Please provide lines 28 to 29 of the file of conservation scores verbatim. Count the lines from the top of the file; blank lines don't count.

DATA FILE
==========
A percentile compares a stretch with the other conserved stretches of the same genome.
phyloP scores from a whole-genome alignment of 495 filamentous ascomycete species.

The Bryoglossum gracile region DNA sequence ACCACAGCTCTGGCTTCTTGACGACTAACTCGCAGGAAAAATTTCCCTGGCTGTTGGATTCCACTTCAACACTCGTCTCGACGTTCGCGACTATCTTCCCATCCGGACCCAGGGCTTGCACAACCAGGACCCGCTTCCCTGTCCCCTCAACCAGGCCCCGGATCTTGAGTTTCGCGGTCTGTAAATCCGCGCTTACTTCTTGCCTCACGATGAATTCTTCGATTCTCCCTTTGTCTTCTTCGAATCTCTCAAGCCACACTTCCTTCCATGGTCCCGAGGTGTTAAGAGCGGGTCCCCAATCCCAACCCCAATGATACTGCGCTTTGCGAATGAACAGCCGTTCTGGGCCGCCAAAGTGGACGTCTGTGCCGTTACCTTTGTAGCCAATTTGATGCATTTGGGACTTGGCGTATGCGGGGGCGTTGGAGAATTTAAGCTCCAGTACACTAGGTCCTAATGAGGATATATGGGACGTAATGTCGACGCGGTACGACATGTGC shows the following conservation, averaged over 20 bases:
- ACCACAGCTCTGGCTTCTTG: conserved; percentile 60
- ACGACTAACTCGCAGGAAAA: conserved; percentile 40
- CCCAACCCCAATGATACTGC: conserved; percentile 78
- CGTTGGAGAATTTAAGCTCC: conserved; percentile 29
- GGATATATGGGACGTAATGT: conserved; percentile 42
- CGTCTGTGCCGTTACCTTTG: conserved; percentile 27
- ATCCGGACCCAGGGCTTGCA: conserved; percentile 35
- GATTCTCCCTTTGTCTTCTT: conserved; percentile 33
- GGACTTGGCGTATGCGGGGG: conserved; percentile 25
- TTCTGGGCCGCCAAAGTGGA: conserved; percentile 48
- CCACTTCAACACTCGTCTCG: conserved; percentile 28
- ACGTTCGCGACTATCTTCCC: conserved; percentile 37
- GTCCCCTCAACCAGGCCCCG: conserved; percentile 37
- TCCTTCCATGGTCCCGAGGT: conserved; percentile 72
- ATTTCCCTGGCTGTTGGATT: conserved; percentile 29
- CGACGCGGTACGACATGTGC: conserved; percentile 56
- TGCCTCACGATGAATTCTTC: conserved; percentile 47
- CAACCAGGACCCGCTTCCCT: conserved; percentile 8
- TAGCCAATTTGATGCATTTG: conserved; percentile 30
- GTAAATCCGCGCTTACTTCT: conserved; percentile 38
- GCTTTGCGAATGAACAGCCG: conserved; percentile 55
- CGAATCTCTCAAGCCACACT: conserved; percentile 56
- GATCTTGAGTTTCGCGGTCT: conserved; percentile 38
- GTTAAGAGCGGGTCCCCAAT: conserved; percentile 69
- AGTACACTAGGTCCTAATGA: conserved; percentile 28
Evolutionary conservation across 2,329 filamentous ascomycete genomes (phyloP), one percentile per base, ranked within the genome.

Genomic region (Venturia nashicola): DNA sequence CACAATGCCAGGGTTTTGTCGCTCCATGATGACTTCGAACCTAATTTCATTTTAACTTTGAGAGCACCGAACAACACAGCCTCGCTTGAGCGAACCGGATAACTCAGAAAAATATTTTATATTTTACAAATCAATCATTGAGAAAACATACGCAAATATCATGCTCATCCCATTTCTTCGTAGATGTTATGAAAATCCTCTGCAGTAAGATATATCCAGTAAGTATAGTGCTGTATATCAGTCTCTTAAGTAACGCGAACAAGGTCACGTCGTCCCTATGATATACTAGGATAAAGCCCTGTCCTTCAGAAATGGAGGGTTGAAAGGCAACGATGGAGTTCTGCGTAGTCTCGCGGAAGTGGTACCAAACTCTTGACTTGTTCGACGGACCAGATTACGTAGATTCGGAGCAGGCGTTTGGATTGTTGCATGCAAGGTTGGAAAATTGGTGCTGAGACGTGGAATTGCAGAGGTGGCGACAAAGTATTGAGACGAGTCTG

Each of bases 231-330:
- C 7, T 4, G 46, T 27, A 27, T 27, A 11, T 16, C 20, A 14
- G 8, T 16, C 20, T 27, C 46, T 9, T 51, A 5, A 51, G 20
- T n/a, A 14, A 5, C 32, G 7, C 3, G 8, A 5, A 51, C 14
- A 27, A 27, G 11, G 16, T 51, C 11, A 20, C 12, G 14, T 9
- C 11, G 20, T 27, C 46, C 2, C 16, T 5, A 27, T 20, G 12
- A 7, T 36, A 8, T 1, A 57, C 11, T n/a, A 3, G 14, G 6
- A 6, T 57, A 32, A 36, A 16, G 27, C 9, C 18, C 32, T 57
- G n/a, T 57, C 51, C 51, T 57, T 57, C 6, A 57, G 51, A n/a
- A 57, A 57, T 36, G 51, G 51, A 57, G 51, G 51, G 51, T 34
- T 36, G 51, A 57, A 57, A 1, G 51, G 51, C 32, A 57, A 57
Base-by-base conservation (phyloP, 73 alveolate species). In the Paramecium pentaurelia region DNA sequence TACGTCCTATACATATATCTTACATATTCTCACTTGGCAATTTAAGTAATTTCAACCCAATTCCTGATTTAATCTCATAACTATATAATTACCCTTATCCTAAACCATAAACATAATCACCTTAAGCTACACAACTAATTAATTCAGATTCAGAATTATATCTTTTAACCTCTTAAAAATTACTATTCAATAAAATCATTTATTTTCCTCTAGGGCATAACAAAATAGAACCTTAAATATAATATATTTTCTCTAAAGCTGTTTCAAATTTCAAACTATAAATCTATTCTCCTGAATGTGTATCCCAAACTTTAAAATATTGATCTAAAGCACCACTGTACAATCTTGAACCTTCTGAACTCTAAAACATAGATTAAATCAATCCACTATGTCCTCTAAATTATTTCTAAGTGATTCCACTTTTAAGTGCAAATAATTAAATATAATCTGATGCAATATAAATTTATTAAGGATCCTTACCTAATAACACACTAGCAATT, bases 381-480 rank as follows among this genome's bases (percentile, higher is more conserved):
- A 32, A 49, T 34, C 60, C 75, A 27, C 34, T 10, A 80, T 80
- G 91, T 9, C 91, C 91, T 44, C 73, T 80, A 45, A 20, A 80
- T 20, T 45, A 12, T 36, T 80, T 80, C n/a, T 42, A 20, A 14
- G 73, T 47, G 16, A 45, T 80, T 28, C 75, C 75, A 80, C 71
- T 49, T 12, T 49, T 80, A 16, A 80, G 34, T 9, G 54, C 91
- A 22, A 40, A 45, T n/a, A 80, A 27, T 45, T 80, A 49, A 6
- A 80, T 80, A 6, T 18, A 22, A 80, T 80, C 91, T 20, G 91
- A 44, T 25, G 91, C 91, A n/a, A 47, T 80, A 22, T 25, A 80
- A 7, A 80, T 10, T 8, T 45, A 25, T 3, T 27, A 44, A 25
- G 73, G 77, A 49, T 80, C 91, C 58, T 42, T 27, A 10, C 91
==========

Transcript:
- AGTACACTAGGTCCTAATGA: conserved; percentile 28
Evolutionary conservation across 2,329 filamentous ascomycete genomes (phyloP), one percentile per base, ranked within the genome.